A unique collection of seeds is safe from destruction in Syria after scientists managed to smuggle their precious cargo out of the country. Since 2012, scientists from The International Centre for Agricultural Research in Dry Areas (ICARDA), located just outside of Aleppo, have been working to protect their seed bank. The bank holds one of the world’s most important seed collections, preserving ancient seeds as well as seeds from staple food crops, like wheat and barley. The researchers have managed to get 140,000 seed packets out of the country.
“The centre was occupied unfortunately by armed forces,” Dr Mahmoud Solh, Director General of ICARDA said, “but some of them are farmers and they had received seeds from us. They understood the value of the centre and they know we are apolitical and have nothing to do with the government.” The Syrian team managed to transport the seeds from the center to Lebanon and Turkey with the cooperation of the American University in Lebanon and the director general of agricultural research in Turkey.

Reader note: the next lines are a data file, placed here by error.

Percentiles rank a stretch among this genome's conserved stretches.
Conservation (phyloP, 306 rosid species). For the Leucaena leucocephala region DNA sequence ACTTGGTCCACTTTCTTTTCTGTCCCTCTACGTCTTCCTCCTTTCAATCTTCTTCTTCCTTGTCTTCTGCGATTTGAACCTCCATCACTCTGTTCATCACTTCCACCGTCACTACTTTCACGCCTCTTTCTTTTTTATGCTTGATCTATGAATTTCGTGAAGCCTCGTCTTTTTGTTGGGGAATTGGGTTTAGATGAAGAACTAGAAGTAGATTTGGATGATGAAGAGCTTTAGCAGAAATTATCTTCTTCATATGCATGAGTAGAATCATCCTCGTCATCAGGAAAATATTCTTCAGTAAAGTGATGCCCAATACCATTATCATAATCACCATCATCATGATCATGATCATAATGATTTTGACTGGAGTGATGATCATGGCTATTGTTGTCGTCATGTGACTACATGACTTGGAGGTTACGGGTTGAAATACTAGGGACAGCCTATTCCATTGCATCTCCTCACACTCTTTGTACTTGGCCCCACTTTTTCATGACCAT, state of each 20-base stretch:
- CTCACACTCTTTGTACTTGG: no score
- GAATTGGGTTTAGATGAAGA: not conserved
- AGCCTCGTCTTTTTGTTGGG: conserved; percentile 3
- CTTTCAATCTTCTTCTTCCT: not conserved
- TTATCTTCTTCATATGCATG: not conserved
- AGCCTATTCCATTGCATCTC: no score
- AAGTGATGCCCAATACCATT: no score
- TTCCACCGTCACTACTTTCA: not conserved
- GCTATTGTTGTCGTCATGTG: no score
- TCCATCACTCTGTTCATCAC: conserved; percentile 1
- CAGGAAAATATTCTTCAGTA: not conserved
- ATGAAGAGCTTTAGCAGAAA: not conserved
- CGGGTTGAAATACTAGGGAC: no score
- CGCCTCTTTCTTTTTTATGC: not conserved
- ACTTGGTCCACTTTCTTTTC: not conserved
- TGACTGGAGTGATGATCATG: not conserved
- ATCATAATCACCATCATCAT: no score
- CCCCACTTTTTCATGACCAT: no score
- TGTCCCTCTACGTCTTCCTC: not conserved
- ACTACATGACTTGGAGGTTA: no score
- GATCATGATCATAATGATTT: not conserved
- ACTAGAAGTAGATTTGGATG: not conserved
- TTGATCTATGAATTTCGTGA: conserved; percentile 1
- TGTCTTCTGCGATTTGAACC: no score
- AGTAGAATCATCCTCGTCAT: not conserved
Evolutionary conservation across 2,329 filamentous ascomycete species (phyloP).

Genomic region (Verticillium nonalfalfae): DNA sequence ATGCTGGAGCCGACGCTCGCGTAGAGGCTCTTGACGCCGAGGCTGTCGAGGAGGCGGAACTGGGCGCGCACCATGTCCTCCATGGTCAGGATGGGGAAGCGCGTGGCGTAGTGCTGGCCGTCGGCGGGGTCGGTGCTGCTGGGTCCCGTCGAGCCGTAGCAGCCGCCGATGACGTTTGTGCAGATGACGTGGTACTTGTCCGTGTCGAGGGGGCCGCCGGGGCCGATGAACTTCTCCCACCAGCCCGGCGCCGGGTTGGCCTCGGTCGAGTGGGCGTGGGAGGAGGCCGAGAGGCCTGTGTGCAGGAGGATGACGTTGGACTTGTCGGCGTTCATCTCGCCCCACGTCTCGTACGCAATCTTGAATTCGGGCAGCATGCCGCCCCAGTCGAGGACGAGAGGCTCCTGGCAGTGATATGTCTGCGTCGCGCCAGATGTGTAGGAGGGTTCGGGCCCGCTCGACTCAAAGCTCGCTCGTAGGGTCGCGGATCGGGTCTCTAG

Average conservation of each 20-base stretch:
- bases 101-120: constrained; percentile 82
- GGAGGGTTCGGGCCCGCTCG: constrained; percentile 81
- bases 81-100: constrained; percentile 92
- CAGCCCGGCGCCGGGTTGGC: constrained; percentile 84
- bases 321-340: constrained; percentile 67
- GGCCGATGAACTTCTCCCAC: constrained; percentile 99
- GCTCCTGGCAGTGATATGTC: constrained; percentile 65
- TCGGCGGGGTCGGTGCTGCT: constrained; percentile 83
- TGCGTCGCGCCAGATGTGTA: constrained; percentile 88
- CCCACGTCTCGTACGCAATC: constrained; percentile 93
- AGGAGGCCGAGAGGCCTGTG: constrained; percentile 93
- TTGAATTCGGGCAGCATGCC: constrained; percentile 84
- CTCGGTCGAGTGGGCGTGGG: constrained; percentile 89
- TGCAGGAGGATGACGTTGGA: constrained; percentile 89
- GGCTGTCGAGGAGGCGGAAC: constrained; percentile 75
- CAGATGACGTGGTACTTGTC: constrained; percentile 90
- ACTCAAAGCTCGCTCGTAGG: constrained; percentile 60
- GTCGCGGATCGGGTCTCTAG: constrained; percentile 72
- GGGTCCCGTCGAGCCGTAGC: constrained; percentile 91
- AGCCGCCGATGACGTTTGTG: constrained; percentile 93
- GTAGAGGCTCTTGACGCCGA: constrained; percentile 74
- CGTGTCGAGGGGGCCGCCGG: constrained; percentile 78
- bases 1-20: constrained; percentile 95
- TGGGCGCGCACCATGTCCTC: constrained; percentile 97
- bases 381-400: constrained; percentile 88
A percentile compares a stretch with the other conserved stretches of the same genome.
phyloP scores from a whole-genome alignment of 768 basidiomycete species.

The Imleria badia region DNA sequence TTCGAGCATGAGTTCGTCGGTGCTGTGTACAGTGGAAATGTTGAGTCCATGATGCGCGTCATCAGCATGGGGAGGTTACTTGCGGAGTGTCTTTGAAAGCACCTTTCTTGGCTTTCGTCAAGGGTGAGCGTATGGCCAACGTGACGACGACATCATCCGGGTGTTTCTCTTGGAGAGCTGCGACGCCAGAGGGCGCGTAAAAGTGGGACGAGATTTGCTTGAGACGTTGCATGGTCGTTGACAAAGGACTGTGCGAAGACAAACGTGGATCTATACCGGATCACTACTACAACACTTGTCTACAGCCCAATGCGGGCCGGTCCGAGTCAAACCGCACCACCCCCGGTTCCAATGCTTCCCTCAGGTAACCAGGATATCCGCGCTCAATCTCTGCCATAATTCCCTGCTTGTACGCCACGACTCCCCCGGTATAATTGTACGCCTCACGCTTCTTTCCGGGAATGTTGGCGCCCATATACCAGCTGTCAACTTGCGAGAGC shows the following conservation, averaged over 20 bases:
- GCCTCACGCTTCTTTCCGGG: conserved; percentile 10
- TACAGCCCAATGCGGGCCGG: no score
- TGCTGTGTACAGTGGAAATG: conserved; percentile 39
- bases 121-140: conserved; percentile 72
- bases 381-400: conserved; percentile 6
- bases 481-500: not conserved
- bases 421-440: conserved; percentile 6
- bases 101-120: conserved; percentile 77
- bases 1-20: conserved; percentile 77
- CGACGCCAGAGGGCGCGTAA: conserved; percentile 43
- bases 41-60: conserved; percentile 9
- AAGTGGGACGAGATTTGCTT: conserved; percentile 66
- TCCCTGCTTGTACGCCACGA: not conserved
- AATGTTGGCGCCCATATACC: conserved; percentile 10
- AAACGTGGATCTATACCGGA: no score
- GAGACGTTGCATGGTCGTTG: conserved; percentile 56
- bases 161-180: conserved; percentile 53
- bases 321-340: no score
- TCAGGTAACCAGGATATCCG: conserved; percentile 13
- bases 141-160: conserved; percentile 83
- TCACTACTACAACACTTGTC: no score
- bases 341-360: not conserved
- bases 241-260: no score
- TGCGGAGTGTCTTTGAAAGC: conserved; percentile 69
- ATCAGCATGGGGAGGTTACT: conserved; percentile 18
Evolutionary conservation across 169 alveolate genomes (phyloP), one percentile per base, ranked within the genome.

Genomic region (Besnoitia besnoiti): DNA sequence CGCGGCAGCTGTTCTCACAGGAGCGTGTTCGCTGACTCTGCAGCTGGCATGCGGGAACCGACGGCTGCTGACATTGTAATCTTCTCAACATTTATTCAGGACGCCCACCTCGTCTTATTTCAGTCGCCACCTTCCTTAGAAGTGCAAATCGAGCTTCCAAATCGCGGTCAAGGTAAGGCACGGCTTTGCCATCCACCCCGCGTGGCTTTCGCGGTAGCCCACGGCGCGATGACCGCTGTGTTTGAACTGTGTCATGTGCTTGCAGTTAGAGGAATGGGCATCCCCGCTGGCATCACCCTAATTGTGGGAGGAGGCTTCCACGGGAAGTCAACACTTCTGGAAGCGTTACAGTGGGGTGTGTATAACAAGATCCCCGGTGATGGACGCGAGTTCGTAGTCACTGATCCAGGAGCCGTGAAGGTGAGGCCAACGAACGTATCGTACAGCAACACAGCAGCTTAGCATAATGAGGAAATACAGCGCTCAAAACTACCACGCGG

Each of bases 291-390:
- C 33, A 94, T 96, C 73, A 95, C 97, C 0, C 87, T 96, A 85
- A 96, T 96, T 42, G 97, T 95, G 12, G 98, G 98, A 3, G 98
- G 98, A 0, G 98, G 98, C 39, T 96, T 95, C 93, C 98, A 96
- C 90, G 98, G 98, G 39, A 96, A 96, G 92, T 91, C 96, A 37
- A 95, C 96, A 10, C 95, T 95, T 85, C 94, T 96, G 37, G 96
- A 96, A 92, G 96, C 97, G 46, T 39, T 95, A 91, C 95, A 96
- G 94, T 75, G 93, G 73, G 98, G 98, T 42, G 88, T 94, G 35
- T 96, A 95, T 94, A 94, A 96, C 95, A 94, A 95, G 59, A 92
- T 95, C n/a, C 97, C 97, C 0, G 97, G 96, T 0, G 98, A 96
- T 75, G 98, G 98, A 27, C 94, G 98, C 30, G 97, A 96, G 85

Although 87% of the collection had already been duplicated to prevent loss, 13% of the seeds were unique and may have been lost if the effort had not succeeded. Part of the work at the center involved studying ancient grains, which are resistant to salt and drought – vital work as climate change makes fresh water more scarce. Though armed forces are now growing crops on the land where the scientists used to produce seeds, the centre itself is still operational despite losses of some research and agriculture equipment.
Images via Neil Palmer (CIAT)